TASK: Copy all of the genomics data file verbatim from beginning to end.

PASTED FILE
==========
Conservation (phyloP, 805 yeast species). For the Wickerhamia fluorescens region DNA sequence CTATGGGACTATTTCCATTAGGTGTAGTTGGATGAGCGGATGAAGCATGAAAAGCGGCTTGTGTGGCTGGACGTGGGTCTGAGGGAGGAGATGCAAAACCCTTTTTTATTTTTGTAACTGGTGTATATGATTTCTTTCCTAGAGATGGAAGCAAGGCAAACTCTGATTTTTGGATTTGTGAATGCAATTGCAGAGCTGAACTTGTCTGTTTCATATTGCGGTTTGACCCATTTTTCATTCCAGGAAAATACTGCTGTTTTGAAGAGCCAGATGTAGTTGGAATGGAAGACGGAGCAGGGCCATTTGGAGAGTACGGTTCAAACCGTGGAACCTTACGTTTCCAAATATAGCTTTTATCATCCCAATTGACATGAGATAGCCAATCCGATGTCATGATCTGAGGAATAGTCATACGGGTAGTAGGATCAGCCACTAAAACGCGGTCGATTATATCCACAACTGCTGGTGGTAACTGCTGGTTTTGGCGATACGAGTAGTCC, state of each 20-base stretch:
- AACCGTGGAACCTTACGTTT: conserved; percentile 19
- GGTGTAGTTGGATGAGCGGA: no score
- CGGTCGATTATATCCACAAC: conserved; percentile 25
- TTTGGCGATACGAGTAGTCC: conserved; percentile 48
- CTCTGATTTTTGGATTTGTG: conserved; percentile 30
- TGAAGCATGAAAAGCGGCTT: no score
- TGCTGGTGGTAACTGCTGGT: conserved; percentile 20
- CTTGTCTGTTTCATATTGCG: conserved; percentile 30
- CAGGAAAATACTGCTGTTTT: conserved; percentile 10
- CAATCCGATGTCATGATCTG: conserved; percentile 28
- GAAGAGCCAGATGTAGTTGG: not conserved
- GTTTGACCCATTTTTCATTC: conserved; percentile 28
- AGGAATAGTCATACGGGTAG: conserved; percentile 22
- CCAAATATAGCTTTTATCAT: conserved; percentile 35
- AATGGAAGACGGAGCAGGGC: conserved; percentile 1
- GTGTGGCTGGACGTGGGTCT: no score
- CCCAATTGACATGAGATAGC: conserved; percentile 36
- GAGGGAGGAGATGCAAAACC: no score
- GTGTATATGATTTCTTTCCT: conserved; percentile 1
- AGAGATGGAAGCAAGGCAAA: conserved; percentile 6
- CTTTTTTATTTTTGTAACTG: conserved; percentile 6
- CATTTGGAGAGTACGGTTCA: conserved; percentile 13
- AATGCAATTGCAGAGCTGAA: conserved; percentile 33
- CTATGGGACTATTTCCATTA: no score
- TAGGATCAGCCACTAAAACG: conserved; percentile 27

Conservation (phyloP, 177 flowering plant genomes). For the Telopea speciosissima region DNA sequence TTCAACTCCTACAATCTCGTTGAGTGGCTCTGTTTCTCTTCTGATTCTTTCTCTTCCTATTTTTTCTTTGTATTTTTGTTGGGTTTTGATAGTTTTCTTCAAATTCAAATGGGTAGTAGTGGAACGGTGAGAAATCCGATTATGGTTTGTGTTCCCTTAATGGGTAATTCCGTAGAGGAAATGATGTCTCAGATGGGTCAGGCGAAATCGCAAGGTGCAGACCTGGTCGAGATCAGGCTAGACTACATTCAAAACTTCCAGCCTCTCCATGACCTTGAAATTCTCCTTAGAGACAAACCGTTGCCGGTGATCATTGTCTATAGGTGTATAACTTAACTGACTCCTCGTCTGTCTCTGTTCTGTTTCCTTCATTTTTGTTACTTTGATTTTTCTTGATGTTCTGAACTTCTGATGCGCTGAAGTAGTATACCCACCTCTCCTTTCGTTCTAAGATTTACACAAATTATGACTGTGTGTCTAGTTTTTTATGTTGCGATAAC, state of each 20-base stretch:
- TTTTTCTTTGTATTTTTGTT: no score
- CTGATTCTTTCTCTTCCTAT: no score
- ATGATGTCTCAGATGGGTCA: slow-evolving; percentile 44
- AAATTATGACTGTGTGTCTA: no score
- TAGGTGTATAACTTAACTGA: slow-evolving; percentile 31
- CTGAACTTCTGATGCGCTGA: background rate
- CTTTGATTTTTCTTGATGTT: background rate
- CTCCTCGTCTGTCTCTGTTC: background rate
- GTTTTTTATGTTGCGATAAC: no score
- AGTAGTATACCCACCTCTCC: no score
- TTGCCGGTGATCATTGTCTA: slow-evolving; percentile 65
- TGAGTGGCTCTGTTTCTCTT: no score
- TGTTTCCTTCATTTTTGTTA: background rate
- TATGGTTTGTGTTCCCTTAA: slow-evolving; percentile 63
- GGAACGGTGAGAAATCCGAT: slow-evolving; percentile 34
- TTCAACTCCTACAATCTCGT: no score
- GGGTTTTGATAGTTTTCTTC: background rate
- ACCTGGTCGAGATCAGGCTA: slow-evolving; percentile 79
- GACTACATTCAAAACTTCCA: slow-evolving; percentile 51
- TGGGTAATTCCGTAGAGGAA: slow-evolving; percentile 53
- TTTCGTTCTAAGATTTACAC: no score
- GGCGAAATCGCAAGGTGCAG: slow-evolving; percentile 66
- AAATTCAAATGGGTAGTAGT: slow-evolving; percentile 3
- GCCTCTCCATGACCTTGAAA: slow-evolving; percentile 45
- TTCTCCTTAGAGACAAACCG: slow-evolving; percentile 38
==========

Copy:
Conservation (phyloP, 805 yeast species). For the Wickerhamia fluorescens region DNA sequence CTATGGGACTATTTCCATTAGGTGTAGTTGGATGAGCGGATGAAGCATGAAAAGCGGCTTGTGTGGCTGGACGTGGGTCTGAGGGAGGAGATGCAAAACCCTTTTTTATTTTTGTAACTGGTGTATATGATTTCTTTCCTAGAGATGGAAGCAAGGCAAACTCTGATTTTTGGATTTGTGAATGCAATTGCAGAGCTGAACTTGTCTGTTTCATATTGCGGTTTGACCCATTTTTCATTCCAGGAAAATACTGCTGTTTTGAAGAGCCAGATGTAGTTGGAATGGAAGACGGAGCAGGGCCATTTGGAGAGTACGGTTCAAACCGTGGAACCTTACGTTTCCAAATATAGCTTTTATCATCCCAATTGACATGAGATAGCCAATCCGATGTCATGATCTGAGGAATAGTCATACGGGTAGTAGGATCAGCCACTAAAACGCGGTCGATTATATCCACAACTGCTGGTGGTAACTGCTGGTTTTGGCGATACGAGTAGTCC, state of each 20-base stretch:
- AACCGTGGAACCTTACGTTT: conserved; percentile 19
- GGTGTAGTTGGATGAGCGGA: no score
- CGGTCGATTATATCCACAAC: conserved; percentile 25
- TTTGGCGATACGAGTAGTCC: conserved; percentile 48
- CTCTGATTTTTGGATTTGTG: conserved; percentile 30
- TGAAGCATGAAAAGCGGCTT: no score
- TGCTGGTGGTAACTGCTGGT: conserved; percentile 20
- CTTGTCTGTTTCATATTGCG: conserved; percentile 30
- CAGGAAAATACTGCTGTTTT: conserved; percentile 10
- CAATCCGATGTCATGATCTG: conserved; percentile 28
- GAAGAGCCAGATGTAGTTGG: not conserved
- GTTTGACCCATTTTTCATTC: conserved; percentile 28
- AGGAATAGTCATACGGGTAG: conserved; percentile 22
- CCAAATATAGCTTTTATCAT: conserved; percentile 35
- AATGGAAGACGGAGCAGGGC: conserved; percentile 1
- GTGTGGCTGGACGTGGGTCT: no score
- CCCAATTGACATGAGATAGC: conserved; percentile 36
- GAGGGAGGAGATGCAAAACC: no score
- GTGTATATGATTTCTTTCCT: conserved; percentile 1
- AGAGATGGAAGCAAGGCAAA: conserved; percentile 6
- CTTTTTTATTTTTGTAACTG: conserved; percentile 6
- CATTTGGAGAGTACGGTTCA: conserved; percentile 13
- AATGCAATTGCAGAGCTGAA: conserved; percentile 33
- CTATGGGACTATTTCCATTA: no score
- TAGGATCAGCCACTAAAACG: conserved; percentile 27

Conservation (phyloP, 177 flowering plant genomes). For the Telopea speciosissima region DNA sequence TTCAACTCCTACAATCTCGTTGAGTGGCTCTGTTTCTCTTCTGATTCTTTCTCTTCCTATTTTTTCTTTGTATTTTTGTTGGGTTTTGATAGTTTTCTTCAAATTCAAATGGGTAGTAGTGGAACGGTGAGAAATCCGATTATGGTTTGTGTTCCCTTAATGGGTAATTCCGTAGAGGAAATGATGTCTCAGATGGGTCAGGCGAAATCGCAAGGTGCAGACCTGGTCGAGATCAGGCTAGACTACATTCAAAACTTCCAGCCTCTCCATGACCTTGAAATTCTCCTTAGAGACAAACCGTTGCCGGTGATCATTGTCTATAGGTGTATAACTTAACTGACTCCTCGTCTGTCTCTGTTCTGTTTCCTTCATTTTTGTTACTTTGATTTTTCTTGATGTTCTGAACTTCTGATGCGCTGAAGTAGTATACCCACCTCTCCTTTCGTTCTAAGATTTACACAAATTATGACTGTGTGTCTAGTTTTTTATGTTGCGATAAC, state of each 20-base stretch:
- TTTTTCTTTGTATTTTTGTT: no score
- CTGATTCTTTCTCTTCCTAT: no score
- ATGATGTCTCAGATGGGTCA: slow-evolving; percentile 44
- AAATTATGACTGTGTGTCTA: no score
- TAGGTGTATAACTTAACTGA: slow-evolving; percentile 31
- CTGAACTTCTGATGCGCTGA: background rate
- CTTTGATTTTTCTTGATGTT: background rate
- CTCCTCGTCTGTCTCTGTTC: background rate
- GTTTTTTATGTTGCGATAAC: no score
- AGTAGTATACCCACCTCTCC: no score
- TTGCCGGTGATCATTGTCTA: slow-evolving; percentile 65
- TGAGTGGCTCTGTTTCTCTT: no score
- TGTTTCCTTCATTTTTGTTA: background rate
- TATGGTTTGTGTTCCCTTAA: slow-evolving; percentile 63
- GGAACGGTGAGAAATCCGAT: slow-evolving; percentile 34
- TTCAACTCCTACAATCTCGT: no score
- GGGTTTTGATAGTTTTCTTC: background rate
- ACCTGGTCGAGATCAGGCTA: slow-evolving; percentile 79
- GACTACATTCAAAACTTCCA: slow-evolving; percentile 51
- TGGGTAATTCCGTAGAGGAA: slow-evolving; percentile 53
- TTTCGTTCTAAGATTTACAC: no score
- GGCGAAATCGCAAGGTGCAG: slow-evolving; percentile 66
- AAATTCAAATGGGTAGTAGT: slow-evolving; percentile 3
- GCCTCTCCATGACCTTGAAA: slow-evolving; percentile 45
- TTCTCCTTAGAGACAAACCG: slow-evolving; percentile 38